New white paper on research in the works:
Clear priorities and adjusted thematic priority areas
The Norwegian Government has begun work on a new white paper on research, to be presented to the Storting (Norwegian national assembly) in spring 2013. The Research Council of Norway has provided a number of recommendations in its input to the report.
The Research Council’s submission identifies the most important challenges and proposes more targeted thematic priority areas.
Enough resources to the right areas
“In our input to the white paper on research, we emphasise the need to focus on the right areas and to invest adequate resources. We also point out that the resources must be used effectively and that we need to make optimal use of the research results,” says Arvid Hallén, Director General of the Research Council of Norway.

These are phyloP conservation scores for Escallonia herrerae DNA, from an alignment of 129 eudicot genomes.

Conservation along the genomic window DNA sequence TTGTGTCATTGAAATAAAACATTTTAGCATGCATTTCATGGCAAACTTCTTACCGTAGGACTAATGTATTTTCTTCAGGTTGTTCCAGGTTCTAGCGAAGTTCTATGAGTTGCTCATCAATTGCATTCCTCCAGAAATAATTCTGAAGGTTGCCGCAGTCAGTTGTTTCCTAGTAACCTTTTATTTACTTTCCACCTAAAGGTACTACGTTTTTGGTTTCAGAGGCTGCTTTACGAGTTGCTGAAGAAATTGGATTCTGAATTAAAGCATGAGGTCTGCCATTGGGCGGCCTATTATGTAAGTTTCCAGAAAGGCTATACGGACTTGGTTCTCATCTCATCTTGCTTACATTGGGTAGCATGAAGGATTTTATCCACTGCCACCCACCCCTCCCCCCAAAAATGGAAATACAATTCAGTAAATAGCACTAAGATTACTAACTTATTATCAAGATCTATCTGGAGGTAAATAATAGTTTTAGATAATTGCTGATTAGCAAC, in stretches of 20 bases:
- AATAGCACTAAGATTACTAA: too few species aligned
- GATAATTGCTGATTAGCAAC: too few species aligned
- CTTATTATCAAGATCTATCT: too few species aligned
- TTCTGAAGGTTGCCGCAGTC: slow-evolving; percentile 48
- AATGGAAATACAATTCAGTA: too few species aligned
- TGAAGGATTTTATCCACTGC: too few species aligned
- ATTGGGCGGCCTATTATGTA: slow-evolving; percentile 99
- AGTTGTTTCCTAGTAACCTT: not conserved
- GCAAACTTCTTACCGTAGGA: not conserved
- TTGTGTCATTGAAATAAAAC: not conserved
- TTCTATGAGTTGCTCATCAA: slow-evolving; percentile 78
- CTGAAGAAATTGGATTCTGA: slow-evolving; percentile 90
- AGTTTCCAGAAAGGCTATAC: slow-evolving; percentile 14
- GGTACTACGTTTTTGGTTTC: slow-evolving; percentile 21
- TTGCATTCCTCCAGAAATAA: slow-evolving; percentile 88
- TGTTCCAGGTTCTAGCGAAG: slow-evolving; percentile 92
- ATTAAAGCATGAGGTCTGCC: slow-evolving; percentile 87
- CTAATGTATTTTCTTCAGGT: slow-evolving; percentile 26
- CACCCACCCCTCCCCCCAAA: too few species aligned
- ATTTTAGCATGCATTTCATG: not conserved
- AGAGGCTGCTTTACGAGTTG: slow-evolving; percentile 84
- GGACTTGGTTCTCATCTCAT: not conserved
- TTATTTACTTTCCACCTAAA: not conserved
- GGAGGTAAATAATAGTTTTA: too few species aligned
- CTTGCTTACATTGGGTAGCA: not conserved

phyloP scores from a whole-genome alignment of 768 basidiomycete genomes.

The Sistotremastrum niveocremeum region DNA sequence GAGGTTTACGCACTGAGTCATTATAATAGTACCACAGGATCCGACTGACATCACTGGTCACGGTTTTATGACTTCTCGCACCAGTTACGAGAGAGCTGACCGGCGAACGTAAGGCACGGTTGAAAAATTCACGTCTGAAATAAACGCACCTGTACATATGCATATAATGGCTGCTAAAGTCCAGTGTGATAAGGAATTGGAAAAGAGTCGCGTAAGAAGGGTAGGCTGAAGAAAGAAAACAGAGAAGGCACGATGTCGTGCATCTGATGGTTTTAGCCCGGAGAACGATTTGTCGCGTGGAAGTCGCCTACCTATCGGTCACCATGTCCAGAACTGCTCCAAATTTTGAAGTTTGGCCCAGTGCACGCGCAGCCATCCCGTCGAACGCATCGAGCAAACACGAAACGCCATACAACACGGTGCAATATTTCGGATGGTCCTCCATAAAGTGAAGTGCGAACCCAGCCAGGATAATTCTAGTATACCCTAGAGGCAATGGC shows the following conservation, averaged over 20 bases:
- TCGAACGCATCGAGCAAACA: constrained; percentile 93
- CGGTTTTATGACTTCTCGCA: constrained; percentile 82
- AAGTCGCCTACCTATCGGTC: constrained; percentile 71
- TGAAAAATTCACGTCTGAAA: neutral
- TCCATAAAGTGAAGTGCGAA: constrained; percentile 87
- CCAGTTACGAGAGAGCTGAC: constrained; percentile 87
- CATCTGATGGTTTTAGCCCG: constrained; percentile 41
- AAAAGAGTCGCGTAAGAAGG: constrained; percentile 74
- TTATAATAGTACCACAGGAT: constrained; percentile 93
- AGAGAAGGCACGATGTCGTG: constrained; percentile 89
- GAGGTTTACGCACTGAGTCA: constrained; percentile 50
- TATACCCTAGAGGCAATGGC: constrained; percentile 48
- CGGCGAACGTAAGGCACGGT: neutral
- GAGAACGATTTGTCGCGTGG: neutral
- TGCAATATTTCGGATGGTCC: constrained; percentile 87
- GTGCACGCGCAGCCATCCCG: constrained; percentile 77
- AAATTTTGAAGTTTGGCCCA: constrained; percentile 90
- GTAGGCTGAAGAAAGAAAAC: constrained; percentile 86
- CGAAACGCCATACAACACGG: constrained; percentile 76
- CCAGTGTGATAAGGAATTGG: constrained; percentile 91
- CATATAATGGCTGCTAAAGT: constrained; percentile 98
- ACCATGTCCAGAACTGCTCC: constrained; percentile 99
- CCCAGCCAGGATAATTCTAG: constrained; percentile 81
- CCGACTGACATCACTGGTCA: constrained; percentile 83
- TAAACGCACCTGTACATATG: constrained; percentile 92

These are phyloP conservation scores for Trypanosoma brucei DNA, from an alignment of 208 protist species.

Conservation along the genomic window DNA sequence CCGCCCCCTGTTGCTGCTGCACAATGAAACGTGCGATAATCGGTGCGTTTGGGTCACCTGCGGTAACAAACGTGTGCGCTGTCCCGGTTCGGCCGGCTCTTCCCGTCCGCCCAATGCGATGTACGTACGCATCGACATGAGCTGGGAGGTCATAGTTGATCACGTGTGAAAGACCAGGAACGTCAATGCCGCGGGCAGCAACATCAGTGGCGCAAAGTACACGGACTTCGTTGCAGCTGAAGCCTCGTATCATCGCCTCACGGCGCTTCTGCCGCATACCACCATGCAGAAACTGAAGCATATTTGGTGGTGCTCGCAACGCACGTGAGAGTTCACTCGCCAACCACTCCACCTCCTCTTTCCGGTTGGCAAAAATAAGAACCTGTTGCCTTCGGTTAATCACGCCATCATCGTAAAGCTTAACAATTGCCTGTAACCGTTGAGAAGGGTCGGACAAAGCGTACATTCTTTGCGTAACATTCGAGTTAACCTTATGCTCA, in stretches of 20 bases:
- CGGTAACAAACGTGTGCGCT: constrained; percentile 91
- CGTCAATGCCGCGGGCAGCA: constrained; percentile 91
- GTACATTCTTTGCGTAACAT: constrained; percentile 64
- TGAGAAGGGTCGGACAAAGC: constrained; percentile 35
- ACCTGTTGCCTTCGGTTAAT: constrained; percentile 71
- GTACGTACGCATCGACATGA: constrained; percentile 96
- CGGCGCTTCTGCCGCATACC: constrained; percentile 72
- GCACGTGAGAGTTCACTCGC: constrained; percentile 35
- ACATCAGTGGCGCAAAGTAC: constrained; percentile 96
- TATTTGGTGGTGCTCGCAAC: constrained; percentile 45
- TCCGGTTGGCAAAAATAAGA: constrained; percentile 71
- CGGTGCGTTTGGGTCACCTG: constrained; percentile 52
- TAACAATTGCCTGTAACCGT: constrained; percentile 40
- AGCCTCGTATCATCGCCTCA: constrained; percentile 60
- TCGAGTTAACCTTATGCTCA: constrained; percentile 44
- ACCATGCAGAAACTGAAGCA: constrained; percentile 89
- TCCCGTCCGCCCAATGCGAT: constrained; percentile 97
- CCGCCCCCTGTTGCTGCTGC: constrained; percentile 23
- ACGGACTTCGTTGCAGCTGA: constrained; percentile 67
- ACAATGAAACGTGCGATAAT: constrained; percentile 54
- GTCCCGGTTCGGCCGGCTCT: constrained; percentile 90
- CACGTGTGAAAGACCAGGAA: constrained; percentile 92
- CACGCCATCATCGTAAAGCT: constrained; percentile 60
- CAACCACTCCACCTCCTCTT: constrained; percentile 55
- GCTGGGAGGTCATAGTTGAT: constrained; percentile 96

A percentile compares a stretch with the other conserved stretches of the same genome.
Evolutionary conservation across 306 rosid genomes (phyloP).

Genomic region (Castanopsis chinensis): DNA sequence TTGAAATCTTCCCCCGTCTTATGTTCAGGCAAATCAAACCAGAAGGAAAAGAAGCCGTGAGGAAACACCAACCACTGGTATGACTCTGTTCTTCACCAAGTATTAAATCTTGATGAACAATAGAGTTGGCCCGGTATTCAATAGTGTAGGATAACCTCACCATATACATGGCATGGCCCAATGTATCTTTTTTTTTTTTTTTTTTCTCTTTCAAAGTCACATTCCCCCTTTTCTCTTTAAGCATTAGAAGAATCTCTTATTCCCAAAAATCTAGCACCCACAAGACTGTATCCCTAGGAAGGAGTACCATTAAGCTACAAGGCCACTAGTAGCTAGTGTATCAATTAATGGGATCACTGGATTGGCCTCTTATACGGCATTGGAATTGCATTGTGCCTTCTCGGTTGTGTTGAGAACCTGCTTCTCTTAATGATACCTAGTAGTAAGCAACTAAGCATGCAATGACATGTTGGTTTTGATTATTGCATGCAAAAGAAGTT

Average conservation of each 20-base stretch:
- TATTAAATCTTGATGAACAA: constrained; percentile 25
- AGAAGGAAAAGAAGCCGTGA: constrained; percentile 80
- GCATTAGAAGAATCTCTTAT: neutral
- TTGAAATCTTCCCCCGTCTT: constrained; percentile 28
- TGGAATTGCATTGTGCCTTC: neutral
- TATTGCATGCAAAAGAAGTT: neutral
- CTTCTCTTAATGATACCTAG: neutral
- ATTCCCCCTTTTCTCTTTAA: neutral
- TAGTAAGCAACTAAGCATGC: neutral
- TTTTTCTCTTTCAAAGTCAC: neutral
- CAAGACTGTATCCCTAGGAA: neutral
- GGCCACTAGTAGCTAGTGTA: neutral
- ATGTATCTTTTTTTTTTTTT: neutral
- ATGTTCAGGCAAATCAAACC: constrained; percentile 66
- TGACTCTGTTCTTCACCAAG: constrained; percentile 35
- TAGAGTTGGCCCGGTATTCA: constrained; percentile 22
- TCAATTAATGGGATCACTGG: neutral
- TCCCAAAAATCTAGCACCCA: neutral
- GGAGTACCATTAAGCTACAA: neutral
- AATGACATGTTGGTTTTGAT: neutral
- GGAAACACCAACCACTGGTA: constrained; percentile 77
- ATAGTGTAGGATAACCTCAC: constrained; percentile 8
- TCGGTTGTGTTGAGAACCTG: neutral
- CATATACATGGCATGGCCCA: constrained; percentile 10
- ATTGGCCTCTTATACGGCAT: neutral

The Research Council’s submission affirms that the Norwegian research and innovation system functions well overall. Budget allocations have grown relatively steadily over the years, the number of publications and international co-authorships has risen, and the number of completed doctoral degrees continues to climb. In addition, Norway is taking an increasingly active role in international cooperation, and more and more women are pursuing research as a career.
This positive picture is confirmed by international subject-specific evaluations, which show that Norwegian research is in the forefront in many areas.
Proper use of resources